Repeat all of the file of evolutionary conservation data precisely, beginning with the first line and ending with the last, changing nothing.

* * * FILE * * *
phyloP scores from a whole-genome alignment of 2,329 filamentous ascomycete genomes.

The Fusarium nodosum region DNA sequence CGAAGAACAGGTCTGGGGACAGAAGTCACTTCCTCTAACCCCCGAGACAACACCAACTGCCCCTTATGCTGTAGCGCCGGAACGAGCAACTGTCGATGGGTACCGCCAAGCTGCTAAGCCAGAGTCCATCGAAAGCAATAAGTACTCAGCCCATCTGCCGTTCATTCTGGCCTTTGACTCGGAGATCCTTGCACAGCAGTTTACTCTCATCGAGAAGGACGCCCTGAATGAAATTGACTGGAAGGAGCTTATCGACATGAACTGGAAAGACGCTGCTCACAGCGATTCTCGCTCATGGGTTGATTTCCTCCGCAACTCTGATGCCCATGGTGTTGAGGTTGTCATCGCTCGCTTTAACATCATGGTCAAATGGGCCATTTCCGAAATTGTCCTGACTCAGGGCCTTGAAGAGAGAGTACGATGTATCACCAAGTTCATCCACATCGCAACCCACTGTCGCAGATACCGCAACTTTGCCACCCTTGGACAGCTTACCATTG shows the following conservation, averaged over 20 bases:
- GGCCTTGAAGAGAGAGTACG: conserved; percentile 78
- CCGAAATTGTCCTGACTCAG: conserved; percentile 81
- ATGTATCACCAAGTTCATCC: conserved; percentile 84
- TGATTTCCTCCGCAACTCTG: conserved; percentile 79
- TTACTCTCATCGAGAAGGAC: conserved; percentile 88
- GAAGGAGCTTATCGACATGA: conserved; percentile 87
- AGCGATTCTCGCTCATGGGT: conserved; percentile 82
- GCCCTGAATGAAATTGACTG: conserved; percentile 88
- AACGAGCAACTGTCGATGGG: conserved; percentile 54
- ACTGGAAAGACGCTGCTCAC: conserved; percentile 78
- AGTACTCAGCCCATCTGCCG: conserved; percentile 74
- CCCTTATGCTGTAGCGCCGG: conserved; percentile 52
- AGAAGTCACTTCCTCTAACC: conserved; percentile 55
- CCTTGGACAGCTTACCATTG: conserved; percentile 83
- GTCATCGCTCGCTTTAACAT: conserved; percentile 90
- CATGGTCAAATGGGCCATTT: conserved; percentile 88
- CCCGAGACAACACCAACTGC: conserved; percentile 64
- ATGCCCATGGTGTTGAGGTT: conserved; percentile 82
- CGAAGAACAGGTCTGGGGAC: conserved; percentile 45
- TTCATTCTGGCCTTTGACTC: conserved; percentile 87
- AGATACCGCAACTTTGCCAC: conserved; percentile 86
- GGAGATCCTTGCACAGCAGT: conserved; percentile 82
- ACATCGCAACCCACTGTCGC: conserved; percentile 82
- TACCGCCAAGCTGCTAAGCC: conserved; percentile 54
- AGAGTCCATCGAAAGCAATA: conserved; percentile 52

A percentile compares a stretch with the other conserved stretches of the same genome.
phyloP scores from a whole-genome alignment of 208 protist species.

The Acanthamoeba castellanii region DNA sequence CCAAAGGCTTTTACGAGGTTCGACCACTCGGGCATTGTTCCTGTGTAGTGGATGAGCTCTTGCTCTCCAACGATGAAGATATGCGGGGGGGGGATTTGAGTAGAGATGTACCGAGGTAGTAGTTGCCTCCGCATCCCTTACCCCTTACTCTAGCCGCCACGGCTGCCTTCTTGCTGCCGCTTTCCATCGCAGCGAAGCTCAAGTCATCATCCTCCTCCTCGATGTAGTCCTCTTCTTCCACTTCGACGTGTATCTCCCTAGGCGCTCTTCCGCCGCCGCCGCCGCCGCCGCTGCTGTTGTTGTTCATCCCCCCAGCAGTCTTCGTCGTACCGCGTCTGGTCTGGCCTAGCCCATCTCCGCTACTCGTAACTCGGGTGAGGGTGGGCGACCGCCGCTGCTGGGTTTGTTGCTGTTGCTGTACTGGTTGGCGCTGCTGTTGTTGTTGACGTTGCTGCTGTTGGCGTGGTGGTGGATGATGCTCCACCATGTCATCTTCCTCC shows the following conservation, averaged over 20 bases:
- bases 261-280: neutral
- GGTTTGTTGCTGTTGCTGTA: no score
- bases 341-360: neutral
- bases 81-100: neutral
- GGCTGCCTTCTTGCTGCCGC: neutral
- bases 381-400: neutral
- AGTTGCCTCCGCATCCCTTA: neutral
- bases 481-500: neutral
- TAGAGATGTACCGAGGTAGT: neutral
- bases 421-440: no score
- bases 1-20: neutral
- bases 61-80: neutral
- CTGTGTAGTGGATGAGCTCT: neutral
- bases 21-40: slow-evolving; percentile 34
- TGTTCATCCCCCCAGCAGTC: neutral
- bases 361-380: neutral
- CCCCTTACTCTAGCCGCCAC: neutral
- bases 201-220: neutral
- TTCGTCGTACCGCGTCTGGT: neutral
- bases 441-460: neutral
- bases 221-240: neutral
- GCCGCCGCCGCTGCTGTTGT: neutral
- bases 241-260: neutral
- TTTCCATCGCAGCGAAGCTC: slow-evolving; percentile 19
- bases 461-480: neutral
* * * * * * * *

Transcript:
phyloP scores from a whole-genome alignment of 2,329 filamentous ascomycete genomes.

The Fusarium nodosum region DNA sequence CGAAGAACAGGTCTGGGGACAGAAGTCACTTCCTCTAACCCCCGAGACAACACCAACTGCCCCTTATGCTGTAGCGCCGGAACGAGCAACTGTCGATGGGTACCGCCAAGCTGCTAAGCCAGAGTCCATCGAAAGCAATAAGTACTCAGCCCATCTGCCGTTCATTCTGGCCTTTGACTCGGAGATCCTTGCACAGCAGTTTACTCTCATCGAGAAGGACGCCCTGAATGAAATTGACTGGAAGGAGCTTATCGACATGAACTGGAAAGACGCTGCTCACAGCGATTCTCGCTCATGGGTTGATTTCCTCCGCAACTCTGATGCCCATGGTGTTGAGGTTGTCATCGCTCGCTTTAACATCATGGTCAAATGGGCCATTTCCGAAATTGTCCTGACTCAGGGCCTTGAAGAGAGAGTACGATGTATCACCAAGTTCATCCACATCGCAACCCACTGTCGCAGATACCGCAACTTTGCCACCCTTGGACAGCTTACCATTG shows the following conservation, averaged over 20 bases:
- GGCCTTGAAGAGAGAGTACG: conserved; percentile 78
- CCGAAATTGTCCTGACTCAG: conserved; percentile 81
- ATGTATCACCAAGTTCATCC: conserved; percentile 84
- TGATTTCCTCCGCAACTCTG: conserved; percentile 79
- TTACTCTCATCGAGAAGGAC: conserved; percentile 88
- GAAGGAGCTTATCGACATGA: conserved; percentile 87
- AGCGATTCTCGCTCATGGGT: conserved; percentile 82
- GCCCTGAATGAAATTGACTG: conserved; percentile 88
- AACGAGCAACTGTCGATGGG: conserved; percentile 54
- ACTGGAAAGACGCTGCTCAC: conserved; percentile 78
- AGTACTCAGCCCATCTGCCG: conserved; percentile 74
- CCCTTATGCTGTAGCGCCGG: conserved; percentile 52
- AGAAGTCACTTCCTCTAACC: conserved; percentile 55
- CCTTGGACAGCTTACCATTG: conserved; percentile 83
- GTCATCGCTCGCTTTAACAT: conserved; percentile 90
- CATGGTCAAATGGGCCATTT: conserved; percentile 88
- CCCGAGACAACACCAACTGC: conserved; percentile 64
- ATGCCCATGGTGTTGAGGTT: conserved; percentile 82
- CGAAGAACAGGTCTGGGGAC: conserved; percentile 45
- TTCATTCTGGCCTTTGACTC: conserved; percentile 87
- AGATACCGCAACTTTGCCAC: conserved; percentile 86
- GGAGATCCTTGCACAGCAGT: conserved; percentile 82
- ACATCGCAACCCACTGTCGC: conserved; percentile 82
- TACCGCCAAGCTGCTAAGCC: conserved; percentile 54
- AGAGTCCATCGAAAGCAATA: conserved; percentile 52

A percentile compares a stretch with the other conserved stretches of the same genome.
phyloP scores from a whole-genome alignment of 208 protist species.

The Acanthamoeba castellanii region DNA sequence CCAAAGGCTTTTACGAGGTTCGACCACTCGGGCATTGTTCCTGTGTAGTGGATGAGCTCTTGCTCTCCAACGATGAAGATATGCGGGGGGGGGATTTGAGTAGAGATGTACCGAGGTAGTAGTTGCCTCCGCATCCCTTACCCCTTACTCTAGCCGCCACGGCTGCCTTCTTGCTGCCGCTTTCCATCGCAGCGAAGCTCAAGTCATCATCCTCCTCCTCGATGTAGTCCTCTTCTTCCACTTCGACGTGTATCTCCCTAGGCGCTCTTCCGCCGCCGCCGCCGCCGCCGCTGCTGTTGTTGTTCATCCCCCCAGCAGTCTTCGTCGTACCGCGTCTGGTCTGGCCTAGCCCATCTCCGCTACTCGTAACTCGGGTGAGGGTGGGCGACCGCCGCTGCTGGGTTTGTTGCTGTTGCTGTACTGGTTGGCGCTGCTGTTGTTGTTGACGTTGCTGCTGTTGGCGTGGTGGTGGATGATGCTCCACCATGTCATCTTCCTCC shows the following conservation, averaged over 20 bases:
- bases 261-280: neutral
- GGTTTGTTGCTGTTGCTGTA: no score
- bases 341-360: neutral
- bases 81-100: neutral
- GGCTGCCTTCTTGCTGCCGC: neutral
- bases 381-400: neutral
- AGTTGCCTCCGCATCCCTTA: neutral
- bases 481-500: neutral
- TAGAGATGTACCGAGGTAGT: neutral
- bases 421-440: no score
- bases 1-20: neutral
- bases 61-80: neutral
- CTGTGTAGTGGATGAGCTCT: neutral
- bases 21-40: slow-evolving; percentile 34
- TGTTCATCCCCCCAGCAGTC: neutral
- bases 361-380: neutral
- CCCCTTACTCTAGCCGCCAC: neutral
- bases 201-220: neutral
- TTCGTCGTACCGCGTCTGGT: neutral
- bases 441-460: neutral
- bases 221-240: neutral
- GCCGCCGCCGCTGCTGTTGT: neutral
- bases 241-260: neutral
- TTTCCATCGCAGCGAAGCTC: slow-evolving; percentile 19
- bases 461-480: neutral